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Is this a bug in MS Access Left Join? RRS feed

  • Question

  • With two tables - 

    Table1

    Table2

    and a query - qry_Test1:

    Which has the following results:

    Joining Table1 to qry_TestI would expect to get Unknown next to Mike and Anne. 

    Instead I get "Unknown" next to all:

    However if I send the results of qry_Test1 to a table, then left join the table, I get the correct results:

    Why should this happen?

    With Thanks - Rob

    Monday, September 16, 2019 4:56 PM

Answers

  • While it might seem counter-intuitive at first glance,  there is no logical inconsistency in the results you are getting.  A constant such as 'Unknown' is not an attribute of any row in any table in a query's FROM clause.  It's not really an attribute of anything, but it is convenient to think of it as an attribute of all rows in the result table.  When a LEFT OUTER JOIN returns rows from two tables, one of which is a result table, the constant in effect is an attribute of the result table of the JOIN, not of the table on the right of the JOIN, and hence is returned in all rows.

    When you create a base table from the first query's result table, the column into which the value of the constant is inserted is of course an attribute of the rows in the table, so, when you use this table on the right side of a LEFT OUTER JOIN the value will only be returned in those rows where there is a match.

    Relational theory is pretty weird when dealing with empty tuples, and gets even weirder when dealing with empty relations, and even weirder still when dealing with relations with no headings (degree zero).  You can see why we shouldn't think of relations as equivalent to tables, but relational theorists nevertheless call the two possible types of relations of degree zero TABLE_DUM and TABLE_DEE.  The former has no tuples; the latter has only one tuple, which is the maximum it can have.  This might all seem a bit abstract, but  when it's understood that, in the relation algebra, which forms the basis of the database relational model, TABLE_DEE plays the equivalent to the role of zero in everyday arithmetic, it can be seen just how important these concepts are.  Thankfully we don't need to worry about them most of the time, but they do underlie the sort of behaviour which you've experienced.

    Ken Sheridan, Stafford, England

    • Marked as answer by iotc2000 Monday, September 16, 2019 7:07 PM
    Monday, September 16, 2019 6:39 PM

All replies

  • Check if this what you are after

    SELECT Table1.ID, Nz([Result],"UnKnown") AS Expr1
    FROM Table1 LEFT JOIN Table2 ON Table1.ID = Table2.fID;

    Monday, September 16, 2019 5:36 PM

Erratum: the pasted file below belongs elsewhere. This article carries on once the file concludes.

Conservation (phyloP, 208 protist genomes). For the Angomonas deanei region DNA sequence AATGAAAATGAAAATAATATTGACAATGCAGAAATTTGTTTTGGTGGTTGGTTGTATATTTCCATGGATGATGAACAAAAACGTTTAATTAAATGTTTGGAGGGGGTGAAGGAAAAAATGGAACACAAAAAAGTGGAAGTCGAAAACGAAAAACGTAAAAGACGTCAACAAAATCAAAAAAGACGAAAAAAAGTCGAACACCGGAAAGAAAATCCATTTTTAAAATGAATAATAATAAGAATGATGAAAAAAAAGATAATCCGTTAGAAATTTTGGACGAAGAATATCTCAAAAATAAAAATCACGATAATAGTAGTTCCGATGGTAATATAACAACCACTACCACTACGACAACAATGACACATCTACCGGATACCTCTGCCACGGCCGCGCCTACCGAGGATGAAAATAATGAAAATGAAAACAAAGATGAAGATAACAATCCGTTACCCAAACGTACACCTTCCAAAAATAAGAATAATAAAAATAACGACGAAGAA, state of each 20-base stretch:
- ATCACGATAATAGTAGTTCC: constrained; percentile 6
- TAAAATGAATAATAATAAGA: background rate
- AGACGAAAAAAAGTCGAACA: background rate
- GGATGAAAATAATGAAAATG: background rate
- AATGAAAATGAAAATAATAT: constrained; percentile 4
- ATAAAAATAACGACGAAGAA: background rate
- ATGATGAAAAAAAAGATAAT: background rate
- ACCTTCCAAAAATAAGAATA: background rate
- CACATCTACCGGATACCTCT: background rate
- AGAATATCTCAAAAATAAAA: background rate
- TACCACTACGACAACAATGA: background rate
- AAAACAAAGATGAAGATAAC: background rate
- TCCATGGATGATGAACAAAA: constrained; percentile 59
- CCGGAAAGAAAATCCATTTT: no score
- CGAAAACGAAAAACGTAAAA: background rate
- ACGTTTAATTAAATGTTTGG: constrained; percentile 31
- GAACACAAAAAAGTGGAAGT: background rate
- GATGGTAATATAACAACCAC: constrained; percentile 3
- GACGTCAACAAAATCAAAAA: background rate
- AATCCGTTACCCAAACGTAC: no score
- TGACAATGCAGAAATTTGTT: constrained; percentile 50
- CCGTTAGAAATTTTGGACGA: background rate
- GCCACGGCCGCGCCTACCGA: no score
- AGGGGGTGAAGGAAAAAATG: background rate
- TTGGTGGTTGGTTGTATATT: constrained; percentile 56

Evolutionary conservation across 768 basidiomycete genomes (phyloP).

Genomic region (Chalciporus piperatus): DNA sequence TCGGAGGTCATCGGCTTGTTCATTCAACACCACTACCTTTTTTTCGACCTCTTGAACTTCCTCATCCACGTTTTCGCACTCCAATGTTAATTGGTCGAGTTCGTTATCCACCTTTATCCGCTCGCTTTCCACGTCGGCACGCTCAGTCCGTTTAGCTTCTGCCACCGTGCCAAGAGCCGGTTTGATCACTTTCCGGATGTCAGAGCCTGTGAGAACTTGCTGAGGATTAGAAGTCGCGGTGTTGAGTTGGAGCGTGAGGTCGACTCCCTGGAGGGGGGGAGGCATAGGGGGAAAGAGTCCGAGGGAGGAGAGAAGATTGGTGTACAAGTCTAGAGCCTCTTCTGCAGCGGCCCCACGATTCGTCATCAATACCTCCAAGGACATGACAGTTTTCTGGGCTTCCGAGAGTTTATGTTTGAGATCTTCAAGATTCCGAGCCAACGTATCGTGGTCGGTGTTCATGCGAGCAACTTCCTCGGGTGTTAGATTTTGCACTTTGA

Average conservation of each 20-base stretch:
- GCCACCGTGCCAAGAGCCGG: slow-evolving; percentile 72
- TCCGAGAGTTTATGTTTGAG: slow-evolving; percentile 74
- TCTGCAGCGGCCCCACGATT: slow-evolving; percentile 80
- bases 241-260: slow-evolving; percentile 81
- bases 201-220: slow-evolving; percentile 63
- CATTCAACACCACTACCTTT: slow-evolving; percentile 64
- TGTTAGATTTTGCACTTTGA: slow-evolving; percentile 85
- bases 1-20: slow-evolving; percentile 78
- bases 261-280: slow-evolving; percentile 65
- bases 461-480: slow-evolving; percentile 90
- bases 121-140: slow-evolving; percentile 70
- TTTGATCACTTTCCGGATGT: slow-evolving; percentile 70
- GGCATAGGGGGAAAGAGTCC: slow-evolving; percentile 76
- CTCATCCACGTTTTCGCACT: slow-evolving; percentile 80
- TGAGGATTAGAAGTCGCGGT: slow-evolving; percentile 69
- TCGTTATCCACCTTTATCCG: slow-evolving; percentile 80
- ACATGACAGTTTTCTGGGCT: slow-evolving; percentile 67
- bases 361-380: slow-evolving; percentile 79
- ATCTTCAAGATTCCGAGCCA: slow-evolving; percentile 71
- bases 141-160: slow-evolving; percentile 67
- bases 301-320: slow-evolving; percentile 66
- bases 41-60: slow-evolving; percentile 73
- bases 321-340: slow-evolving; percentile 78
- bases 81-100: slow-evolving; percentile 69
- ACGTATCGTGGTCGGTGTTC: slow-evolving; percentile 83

• Hi John yes certainly - taking your suggestion :

    SELECT Table1.BenID, Nz([Result],"UnKnown") AS Res
    FROM Table1 LEFT JOIN Table2 ON Table1.BenID = Table2.fkBenID

    Gives me correct results in a simplified manner. However, the example is for illustrative purposes only. There are many complex situations where I am expecting that type of left join to work properly. Why does this error occur?

    Monday, September 16, 2019 5:46 PM
  • While it might seem counter-intuitive at first glance,  there is no logical inconsistency in the results you are getting.  A constant such as 'Unknown' is not an attribute of any row in any table in a query's FROM clause.  It's not really an attribute of anything, but it is convenient to think of it as an attribute of all rows in the result table.  When a LEFT OUTER JOIN returns rows from two tables, one of which is a result table, the constant in effect is an attribute of the result table of the JOIN, not of the table on the right of the JOIN, and hence is returned in all rows.

    When you create a base table from the first query's result table, the column into which the value of the constant is inserted is of course an attribute of the rows in the table, so, when you use this table on the right side of a LEFT OUTER JOIN the value will only be returned in those rows where there is a match.

    Relational theory is pretty weird when dealing with empty tuples, and gets even weirder when dealing with empty relations, and even weirder still when dealing with relations with no headings (degree zero).  You can see why we shouldn't think of relations as equivalent to tables, but relational theorists nevertheless call the two possible types of relations of degree zero TABLE_DUM and TABLE_DEE.  The former has no tuples; the latter has only one tuple, which is the maximum it can have.  This might all seem a bit abstract, but  when it's understood that, in the relation algebra, which forms the basis of the database relational model, TABLE_DEE plays the equivalent to the role of zero in everyday arithmetic, it can be seen just how important these concepts are.  Thankfully we don't need to worry about them most of the time, but they do underlie the sort of behaviour which you've experienced.

    Ken Sheridan, Stafford, England

    • Marked as answer by iotc2000 Monday, September 16, 2019 7:07 PM
    Monday, September 16, 2019 6:39 PM
  • Hi Ken, this is a fantastic answer. I tested the reasoning (I hope I understood it fully) and removed the constant "Unknown". So qry_Test1 is a standard exclusion query:

    SELECT Table1.BenID FROM Table1 LEFT JOIN Table2 ON Table1.BenID = Table2.fkBenID
    WHERE (((Table2.TestID) Is Null));

    And the left join query is:

    SELECT Table1.BenID, Table1.FirstName, IIf(Not [qry_Test1].[BenID] Is Null, "Unknown",Null) AS Result

    FROM Table1 LEFT JOIN qry_Test1 ON Table1.BenID = qry_Test1.BenID;

    And the results were perfect.

    I must say I'm relieved because I use this type of query often - but without the constant column. What a gotcha!

    Many Thanks - Rob

    Monday, September 16, 2019 7:07 PM